A long-standing civil conflict fuelled by the proceeds of narco-trafficking, tremendous socioeconomic inequality, and a weak central government has dominated the landscape for decades in Colombia, costing the lives of over 200,000 civilians. While a historic peace treaty was signed with the largest belligerent guerrilla group the FARC in 2016, it has done little to diminish the conflict or the drug trade in what is, according to the UN, the world’s largest producer of cocaine.
One industry to rapidly emerge from the equatorial nation’s push for peace and greater stability is the legal cultivation of marijuana. In 2015, then-president Santo signed a decree legalizing the medical use of marijuana, its cultivation, and sale. This it was hoped would provide an incentive for many illegal growers to convert to licensed cultivation. It also provided an alternative crop for the much-vaunted crop-substitution strategy to be implemented as part of the FARC peace deal.
Since then, the government, notably of arch-conservative president Duque, has failed to implement the crop-substitution plan, the peace deal is disintegrating, and the civil conflict continues, fuelled by record cocaine production. The legalization of cannabis cropping for medical applications sparked a considerable amount of hype about Colombia’s nascent legal cannabis industry. This is reflected in a plethora of articles in the mainstream media promoting Colombia’s potential to become a leading marijuana-cultivating jurisdiction.
While the nation is a global agronomic powerhouse possessing a considerable comparative advantage for cannabis cultivation, including a favourable climate, cheap skilled labour, and world-famous marijuana strains, it is not as bullish as some sources would have investors believe.
For the reasons discussed, well-armed and organized criminal groups remain a recurring hazard for legal cultivators, which is worsened by a weak state and lack of security in more remote cultivation areas. The fact that marijuana remains a U.S. federal government schedule one drug prevents local financiers, banks, investors, and other financial institutions from becoming involved in marijuana cultivation lest they be caught up in sanctions and the war on drugs.
While there is plenty of hype regarding Colombia’s potential, red tape, a significant lack of access to capital, and confusing regulations, including multiple regulators, have all prevented the burgeoning industry from taking off. The reality is that despite the hype and claims that Colombia has been authorized by the International Narcotics Control Board (INCB) to grow 44% of world medical marijuana, only a small amount of dried flower has been exported to Canada for research purposes. There has been no large-scale exportation of legal cannabis from Colombia, and this is unlikely to occur for some time.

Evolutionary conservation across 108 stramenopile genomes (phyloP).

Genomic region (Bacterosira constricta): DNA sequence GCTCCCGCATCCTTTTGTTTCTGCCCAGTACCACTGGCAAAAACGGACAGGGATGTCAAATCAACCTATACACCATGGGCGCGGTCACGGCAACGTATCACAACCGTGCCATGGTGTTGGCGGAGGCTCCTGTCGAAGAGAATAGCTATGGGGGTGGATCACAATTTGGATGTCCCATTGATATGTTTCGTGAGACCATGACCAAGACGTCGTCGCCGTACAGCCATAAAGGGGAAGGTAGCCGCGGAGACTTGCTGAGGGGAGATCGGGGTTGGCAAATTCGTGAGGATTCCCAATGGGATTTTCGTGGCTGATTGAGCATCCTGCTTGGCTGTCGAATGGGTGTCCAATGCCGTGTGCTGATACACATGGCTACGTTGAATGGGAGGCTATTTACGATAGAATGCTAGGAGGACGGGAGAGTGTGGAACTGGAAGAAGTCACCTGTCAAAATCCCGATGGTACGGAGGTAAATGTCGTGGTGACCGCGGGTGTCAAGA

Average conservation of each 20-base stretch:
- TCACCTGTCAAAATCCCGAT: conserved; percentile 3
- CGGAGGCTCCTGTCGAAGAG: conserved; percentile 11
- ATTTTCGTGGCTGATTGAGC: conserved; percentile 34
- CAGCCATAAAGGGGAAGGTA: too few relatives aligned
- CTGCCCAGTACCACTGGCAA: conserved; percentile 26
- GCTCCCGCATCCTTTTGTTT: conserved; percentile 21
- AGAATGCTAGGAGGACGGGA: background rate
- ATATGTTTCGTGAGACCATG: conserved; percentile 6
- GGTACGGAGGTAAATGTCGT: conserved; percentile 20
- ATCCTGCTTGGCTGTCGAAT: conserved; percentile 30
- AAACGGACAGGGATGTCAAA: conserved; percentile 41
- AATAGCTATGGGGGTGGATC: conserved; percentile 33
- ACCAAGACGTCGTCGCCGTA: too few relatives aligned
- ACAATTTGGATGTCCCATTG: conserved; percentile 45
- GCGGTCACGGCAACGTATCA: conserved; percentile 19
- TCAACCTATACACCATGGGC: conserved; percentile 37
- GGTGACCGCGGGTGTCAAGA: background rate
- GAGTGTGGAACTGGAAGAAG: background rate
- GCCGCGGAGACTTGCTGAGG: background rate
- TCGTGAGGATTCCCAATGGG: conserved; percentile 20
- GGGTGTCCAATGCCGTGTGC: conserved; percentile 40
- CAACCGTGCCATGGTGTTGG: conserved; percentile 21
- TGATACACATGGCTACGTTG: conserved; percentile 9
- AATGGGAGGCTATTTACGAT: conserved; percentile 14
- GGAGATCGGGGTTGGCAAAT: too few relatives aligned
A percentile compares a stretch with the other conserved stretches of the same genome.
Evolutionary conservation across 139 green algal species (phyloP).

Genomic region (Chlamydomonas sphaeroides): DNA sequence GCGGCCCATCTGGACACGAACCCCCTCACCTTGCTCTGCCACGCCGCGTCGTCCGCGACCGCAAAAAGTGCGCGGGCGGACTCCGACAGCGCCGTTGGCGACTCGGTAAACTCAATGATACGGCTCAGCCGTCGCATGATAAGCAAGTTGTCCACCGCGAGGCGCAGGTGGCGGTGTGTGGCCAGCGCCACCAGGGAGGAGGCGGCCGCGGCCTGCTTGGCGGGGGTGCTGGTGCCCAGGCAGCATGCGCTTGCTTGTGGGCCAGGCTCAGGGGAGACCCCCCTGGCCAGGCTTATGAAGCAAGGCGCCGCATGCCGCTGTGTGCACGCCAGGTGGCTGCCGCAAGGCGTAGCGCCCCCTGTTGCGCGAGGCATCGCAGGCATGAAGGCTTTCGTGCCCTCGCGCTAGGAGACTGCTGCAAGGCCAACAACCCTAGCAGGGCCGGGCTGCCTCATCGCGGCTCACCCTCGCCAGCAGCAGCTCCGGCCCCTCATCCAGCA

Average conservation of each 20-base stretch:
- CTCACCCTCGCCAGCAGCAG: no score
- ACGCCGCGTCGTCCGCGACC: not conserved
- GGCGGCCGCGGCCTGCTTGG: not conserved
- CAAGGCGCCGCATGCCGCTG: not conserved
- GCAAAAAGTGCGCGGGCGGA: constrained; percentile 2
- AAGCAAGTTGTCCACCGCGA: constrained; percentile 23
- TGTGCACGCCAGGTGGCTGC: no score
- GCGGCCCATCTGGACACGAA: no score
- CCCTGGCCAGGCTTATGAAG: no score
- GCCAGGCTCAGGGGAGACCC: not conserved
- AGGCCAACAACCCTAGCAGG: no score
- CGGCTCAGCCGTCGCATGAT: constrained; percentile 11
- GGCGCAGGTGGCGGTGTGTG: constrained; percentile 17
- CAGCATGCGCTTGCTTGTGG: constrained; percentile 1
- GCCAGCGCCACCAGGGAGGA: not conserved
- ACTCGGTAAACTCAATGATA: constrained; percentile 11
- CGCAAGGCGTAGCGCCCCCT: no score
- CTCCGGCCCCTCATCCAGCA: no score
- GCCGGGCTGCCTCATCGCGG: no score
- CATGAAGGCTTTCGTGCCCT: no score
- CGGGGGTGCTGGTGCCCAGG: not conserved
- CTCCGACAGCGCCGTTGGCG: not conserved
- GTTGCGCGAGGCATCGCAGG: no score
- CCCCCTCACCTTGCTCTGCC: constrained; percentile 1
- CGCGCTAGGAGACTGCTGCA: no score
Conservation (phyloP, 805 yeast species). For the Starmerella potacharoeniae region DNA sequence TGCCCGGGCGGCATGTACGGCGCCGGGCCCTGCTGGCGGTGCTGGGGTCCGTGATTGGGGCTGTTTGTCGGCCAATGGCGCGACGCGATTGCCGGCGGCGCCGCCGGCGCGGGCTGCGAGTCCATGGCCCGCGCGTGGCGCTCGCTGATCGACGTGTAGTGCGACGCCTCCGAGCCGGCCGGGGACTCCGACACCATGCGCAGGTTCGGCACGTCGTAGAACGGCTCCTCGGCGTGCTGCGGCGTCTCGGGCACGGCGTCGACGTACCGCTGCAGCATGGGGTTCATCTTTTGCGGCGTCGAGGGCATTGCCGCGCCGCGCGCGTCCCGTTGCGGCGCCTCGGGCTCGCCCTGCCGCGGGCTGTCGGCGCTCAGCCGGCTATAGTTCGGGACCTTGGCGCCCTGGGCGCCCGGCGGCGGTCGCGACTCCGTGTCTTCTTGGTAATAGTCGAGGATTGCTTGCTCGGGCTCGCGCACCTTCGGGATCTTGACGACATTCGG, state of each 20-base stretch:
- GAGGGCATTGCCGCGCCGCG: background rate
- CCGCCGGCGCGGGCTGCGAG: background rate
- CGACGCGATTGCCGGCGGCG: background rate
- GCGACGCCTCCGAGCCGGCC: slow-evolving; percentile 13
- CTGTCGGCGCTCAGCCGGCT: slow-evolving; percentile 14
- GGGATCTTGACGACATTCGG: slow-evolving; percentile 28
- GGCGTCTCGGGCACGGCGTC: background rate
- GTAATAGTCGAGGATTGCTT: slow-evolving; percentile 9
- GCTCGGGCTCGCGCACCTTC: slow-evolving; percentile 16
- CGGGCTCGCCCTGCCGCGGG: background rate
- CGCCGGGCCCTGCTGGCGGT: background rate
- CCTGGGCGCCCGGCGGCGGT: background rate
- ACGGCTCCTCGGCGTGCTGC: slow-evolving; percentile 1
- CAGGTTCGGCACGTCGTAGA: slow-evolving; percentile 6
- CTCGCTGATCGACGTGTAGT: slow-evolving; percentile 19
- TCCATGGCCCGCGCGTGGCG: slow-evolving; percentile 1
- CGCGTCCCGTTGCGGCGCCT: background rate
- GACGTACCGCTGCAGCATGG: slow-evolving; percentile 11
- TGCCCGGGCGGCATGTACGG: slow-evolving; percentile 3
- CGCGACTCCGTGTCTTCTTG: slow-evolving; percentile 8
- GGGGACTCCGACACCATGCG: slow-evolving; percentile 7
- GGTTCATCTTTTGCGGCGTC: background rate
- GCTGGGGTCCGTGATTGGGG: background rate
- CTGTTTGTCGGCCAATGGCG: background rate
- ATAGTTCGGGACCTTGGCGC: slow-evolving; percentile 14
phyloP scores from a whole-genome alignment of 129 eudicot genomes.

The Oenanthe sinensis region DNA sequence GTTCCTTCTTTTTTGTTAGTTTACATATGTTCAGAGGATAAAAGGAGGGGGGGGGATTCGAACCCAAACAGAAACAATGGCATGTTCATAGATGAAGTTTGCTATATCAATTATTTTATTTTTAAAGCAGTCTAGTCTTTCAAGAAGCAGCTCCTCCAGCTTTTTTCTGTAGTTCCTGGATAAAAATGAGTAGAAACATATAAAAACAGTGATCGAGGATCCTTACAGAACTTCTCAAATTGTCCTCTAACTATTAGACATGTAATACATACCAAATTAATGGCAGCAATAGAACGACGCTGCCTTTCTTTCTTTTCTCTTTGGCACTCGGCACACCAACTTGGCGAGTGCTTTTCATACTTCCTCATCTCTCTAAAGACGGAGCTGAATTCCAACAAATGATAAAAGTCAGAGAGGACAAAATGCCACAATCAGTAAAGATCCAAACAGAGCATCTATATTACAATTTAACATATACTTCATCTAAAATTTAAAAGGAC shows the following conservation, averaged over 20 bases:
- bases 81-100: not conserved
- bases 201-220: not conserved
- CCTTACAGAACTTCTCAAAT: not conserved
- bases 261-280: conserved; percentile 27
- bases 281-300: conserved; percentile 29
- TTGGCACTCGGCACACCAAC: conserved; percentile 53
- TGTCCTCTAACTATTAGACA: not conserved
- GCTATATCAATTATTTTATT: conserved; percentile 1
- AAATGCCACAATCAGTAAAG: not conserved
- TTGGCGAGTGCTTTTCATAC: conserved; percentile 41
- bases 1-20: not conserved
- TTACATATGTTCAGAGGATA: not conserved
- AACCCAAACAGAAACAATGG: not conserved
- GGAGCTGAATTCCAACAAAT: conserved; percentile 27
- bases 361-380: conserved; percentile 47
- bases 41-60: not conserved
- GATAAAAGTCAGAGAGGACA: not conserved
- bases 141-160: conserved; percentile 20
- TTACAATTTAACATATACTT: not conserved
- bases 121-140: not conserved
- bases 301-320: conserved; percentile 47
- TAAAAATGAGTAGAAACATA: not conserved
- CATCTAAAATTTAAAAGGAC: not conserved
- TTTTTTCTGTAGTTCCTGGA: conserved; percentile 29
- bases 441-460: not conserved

These factors could be the motivation for leading Colombian cultivator PharmaCielo’s (TSXV:PCLO) takeover of Australian-listed cultivator Creso Pharma, which is operating in Nova Scotia. This is disappointing and confusing for investors, because PharmaCielo has claimed that it can produce dried cannabis flower in Colombia for as little as $0.05 per gram, while analysts believe the average industry-wide cost is $0.50 a gram.
Nonetheless, for the reasons discussed, the rational behind the acquisition becomes clear when it is considered that the $112 million deal gives PharmaCielo immediate access to Canada’s legal cannabis market. Creso has a 24,000-square-foot indoor cannabis-cultivating facility in Nova Scotia, which can produce 4,000 kilograms annually. It harvested its first crop in late May 2019 and began sales earlier this month, which it is anticipated will generate around $5 million in revenue by the end of 2019. That centre is also equipped to research and design marijuana edibles, and Creso has a range of distribution agreements in place.
By completing this deal, PharmaCielo can sidestep many of the issues currently constraining legal cannabis cultivation and its operations in Colombia. It immediately provides access to the burgeoning Canadian market, while positioning itself to capitalize from the impending legalization of marijuana edibles and extracts.
There is no denying that Colombia has the potential to become a leading global jurisdiction for the legal cultivation of cannabis, but there are a wide range of factors that are preventing the Andean nation from achieving its full potential. Until these issues are dealt with, they will deter foreign investment in Colombia’s nascent cannabis industry and could eventually trigger its failure.
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Fool contributor Matt Smith has no position in any of the stocks mentioned.